For the third quarter of 2018, Tesla reported GAAP net income of $312 million; free cash flow of $881 million, supported by operating cash flow of $1.4 billion; and a Model 3 GAAP gross margin of more than 20%.
Q3 2018 was a truly historic quarter for Tesla. Model 3 was the best-selling car in the US in terms of revenue and the 5th best-selling car in terms of volume. With average weekly Model 3 production through the quarter (excluding planned shutdowns) of roughly 4,300 units per week, we achieved GAAP net income of $312 million. We also delivered on our internal cost efficiency targets, leading to GAAP Model 3 gross margin of more than 20%, which exceeded our guidance. Finally, our total cash increased by $731 million and we had free cash flow (operating cash flow less capex) of $881 million despite less than 10% of that amount coming from key working capital items (payables, receivables, and inventory).—Tesla investor letter
In Q3, Tesla delivered 56,065 Model 3s to customers. More than half of trade-in vehicles for those purchases were priced below $35,000 when new, according to Tesla—indicating that customers are trading up their relatively cheaper vehicles to buy a Model 3 even though there is not yet a leasing option and the Q3 starting price of a Model 3 was $49,000.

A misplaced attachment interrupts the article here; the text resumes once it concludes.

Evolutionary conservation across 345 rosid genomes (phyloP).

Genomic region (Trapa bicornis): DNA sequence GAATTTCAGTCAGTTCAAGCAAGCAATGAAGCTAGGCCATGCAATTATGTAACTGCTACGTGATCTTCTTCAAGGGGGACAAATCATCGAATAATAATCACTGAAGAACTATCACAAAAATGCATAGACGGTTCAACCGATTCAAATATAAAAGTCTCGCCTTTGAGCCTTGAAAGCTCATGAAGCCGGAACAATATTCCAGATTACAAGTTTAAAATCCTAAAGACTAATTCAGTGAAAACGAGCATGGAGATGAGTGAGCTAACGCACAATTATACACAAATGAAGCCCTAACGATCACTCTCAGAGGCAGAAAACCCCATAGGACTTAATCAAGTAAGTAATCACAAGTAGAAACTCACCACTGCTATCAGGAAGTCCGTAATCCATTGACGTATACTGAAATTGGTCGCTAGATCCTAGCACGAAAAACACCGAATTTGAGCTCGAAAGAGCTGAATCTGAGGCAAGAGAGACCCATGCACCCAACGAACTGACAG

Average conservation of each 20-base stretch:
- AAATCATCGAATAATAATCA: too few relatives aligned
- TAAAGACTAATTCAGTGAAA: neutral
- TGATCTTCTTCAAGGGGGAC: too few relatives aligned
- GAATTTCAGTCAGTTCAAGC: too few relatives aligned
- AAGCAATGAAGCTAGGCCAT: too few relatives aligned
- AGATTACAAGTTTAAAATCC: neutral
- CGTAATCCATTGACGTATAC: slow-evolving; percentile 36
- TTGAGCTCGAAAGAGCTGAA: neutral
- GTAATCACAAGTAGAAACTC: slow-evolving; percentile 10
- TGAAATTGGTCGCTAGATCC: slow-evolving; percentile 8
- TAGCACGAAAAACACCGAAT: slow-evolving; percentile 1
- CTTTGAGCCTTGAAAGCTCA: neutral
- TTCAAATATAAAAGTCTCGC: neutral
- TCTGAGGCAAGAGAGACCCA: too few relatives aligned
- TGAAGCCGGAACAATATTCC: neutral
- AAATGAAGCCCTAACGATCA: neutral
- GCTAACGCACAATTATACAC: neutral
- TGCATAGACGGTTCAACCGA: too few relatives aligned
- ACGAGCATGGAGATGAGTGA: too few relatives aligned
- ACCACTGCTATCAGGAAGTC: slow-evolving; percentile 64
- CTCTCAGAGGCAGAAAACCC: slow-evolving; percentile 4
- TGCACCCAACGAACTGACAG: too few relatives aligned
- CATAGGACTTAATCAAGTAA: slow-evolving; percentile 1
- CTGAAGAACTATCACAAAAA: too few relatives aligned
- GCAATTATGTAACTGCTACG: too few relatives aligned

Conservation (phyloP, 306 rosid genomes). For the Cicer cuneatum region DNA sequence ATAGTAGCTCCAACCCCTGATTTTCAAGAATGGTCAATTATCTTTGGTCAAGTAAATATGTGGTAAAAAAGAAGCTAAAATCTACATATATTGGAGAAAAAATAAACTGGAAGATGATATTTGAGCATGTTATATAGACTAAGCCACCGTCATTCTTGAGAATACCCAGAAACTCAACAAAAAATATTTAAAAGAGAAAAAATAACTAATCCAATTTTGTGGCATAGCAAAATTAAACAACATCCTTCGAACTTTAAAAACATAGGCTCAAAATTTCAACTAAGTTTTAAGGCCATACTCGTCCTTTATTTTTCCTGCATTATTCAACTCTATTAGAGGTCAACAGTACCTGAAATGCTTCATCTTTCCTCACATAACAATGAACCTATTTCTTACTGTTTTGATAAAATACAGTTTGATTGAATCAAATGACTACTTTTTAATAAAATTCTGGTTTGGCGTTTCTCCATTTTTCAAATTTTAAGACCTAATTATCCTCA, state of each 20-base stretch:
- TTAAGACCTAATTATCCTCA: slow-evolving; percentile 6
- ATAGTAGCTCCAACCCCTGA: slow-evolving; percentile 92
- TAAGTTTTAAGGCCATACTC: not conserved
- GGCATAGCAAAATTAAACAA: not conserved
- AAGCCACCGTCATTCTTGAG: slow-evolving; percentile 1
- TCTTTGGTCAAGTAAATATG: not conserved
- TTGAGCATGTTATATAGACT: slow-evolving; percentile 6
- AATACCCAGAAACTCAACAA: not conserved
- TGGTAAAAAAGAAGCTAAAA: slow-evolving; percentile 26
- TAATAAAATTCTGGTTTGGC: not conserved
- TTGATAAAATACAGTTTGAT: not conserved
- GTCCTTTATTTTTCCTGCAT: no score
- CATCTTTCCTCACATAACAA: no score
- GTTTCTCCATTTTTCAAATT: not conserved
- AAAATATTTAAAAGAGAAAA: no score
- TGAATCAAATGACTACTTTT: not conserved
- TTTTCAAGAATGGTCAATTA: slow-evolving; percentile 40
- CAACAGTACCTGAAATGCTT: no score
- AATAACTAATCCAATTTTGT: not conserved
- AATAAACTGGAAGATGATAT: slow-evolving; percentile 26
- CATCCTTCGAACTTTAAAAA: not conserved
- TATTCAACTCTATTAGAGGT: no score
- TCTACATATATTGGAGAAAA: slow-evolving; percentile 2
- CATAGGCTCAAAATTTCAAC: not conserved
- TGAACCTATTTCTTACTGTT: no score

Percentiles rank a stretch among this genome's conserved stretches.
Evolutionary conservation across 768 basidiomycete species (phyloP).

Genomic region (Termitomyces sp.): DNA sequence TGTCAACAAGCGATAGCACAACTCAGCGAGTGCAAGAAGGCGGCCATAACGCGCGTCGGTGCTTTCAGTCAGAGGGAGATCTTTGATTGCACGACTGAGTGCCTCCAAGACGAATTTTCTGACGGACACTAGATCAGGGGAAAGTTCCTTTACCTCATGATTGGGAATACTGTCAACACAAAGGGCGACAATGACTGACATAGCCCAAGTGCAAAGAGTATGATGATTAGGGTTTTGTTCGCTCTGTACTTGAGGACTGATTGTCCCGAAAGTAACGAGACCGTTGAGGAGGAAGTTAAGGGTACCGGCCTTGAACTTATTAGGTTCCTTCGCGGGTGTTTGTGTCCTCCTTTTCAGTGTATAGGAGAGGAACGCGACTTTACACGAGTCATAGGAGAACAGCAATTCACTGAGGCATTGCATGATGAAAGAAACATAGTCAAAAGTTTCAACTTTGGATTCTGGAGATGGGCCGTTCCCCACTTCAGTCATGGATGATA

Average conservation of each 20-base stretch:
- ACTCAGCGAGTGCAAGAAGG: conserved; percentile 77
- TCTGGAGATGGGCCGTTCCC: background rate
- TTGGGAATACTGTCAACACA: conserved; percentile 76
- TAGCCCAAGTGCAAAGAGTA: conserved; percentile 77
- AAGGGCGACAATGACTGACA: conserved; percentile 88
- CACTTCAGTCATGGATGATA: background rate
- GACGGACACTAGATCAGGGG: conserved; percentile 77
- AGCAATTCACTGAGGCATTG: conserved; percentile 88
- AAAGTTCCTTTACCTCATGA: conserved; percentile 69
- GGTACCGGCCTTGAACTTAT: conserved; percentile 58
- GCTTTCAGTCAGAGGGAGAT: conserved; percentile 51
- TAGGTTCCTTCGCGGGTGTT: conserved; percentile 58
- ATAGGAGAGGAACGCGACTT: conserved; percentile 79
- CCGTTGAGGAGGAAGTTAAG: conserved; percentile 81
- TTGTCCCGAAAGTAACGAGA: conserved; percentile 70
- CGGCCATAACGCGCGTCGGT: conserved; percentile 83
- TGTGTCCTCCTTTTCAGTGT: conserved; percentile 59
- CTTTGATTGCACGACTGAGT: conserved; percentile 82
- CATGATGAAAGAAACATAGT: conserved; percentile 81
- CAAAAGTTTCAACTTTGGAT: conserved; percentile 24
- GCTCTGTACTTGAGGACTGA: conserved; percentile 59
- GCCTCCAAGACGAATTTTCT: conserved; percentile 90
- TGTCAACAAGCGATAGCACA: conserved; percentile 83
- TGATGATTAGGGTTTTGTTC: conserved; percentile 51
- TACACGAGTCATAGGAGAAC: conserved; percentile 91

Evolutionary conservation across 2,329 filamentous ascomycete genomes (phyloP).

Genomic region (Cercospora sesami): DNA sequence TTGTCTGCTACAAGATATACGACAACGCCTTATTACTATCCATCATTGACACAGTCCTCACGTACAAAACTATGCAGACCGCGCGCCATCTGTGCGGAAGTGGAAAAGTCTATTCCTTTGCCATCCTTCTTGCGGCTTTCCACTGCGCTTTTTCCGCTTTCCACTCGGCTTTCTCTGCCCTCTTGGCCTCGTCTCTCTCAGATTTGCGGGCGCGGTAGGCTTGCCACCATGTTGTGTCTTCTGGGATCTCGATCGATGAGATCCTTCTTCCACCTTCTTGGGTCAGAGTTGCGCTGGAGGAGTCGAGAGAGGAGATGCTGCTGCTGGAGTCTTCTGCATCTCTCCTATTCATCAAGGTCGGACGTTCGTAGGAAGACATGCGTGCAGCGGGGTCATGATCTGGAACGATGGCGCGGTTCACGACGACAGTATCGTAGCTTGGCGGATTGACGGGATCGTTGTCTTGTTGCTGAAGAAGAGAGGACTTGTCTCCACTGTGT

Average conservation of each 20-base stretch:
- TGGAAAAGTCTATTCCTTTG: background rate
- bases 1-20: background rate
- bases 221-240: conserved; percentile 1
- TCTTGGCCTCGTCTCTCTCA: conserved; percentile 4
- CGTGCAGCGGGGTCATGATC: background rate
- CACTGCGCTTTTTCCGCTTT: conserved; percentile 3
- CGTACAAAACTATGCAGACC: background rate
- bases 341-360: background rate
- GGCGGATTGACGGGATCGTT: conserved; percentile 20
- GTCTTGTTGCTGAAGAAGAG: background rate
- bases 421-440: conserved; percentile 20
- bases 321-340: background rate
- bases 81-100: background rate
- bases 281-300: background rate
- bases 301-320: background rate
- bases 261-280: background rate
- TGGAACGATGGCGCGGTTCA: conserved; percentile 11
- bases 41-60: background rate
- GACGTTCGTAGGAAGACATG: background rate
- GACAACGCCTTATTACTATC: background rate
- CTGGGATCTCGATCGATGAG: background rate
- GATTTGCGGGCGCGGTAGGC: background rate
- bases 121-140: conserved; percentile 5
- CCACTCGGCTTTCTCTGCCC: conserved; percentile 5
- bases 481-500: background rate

As a result, Tesla is suggesting that the total market potential for Model 3 is larger than just the premium sedan market. Tesla is also trying to bring down the Model 3 pricing to the originally teased $35,000 mark. A new medium range model is priced at $46,000.
Tesla noted that the mid-sized premium sedan market in Europe is more than twice as big as the same segment in the US. Tesla is bringing the Model 3 to Europe early next year, and expects to start taking orders in Europe and China for Model 3 before the end of this year.
To increase the affordability of Model 3, Tesla is accelerating its manufacturing timeline in China. The company aims to bring portions of Model 3 production to China during 2019 and to progressively increase the level of localization through local sourcing and manufacturing. Production in China will be designated only for local customers.
Model 3 quarterly production and deliveries should continue to increase in Q4 compared to Q3. Our target of delivering 100,000 Model S and X vehicles this year remains unchanged.
We expect gross margin for Model 3 to remain stable in Q4 as manufacturing efficiencies and fixed cost absorption offset a slightly lower trim mix and the negative impact of tariffs from Chinese sourced components. Gross margin for Model S and X will likely decline slightly in Q4, as we expect that the sequential increase in tariffs in Q4 from Chinese sourced components will be only partially offset by increased manufacturing cost efficiencies. For all three vehicles, additional tariffs in Q4 on parts sourced from China will impact our gross profit negatively by roughly $50 million.—Tesla investor letter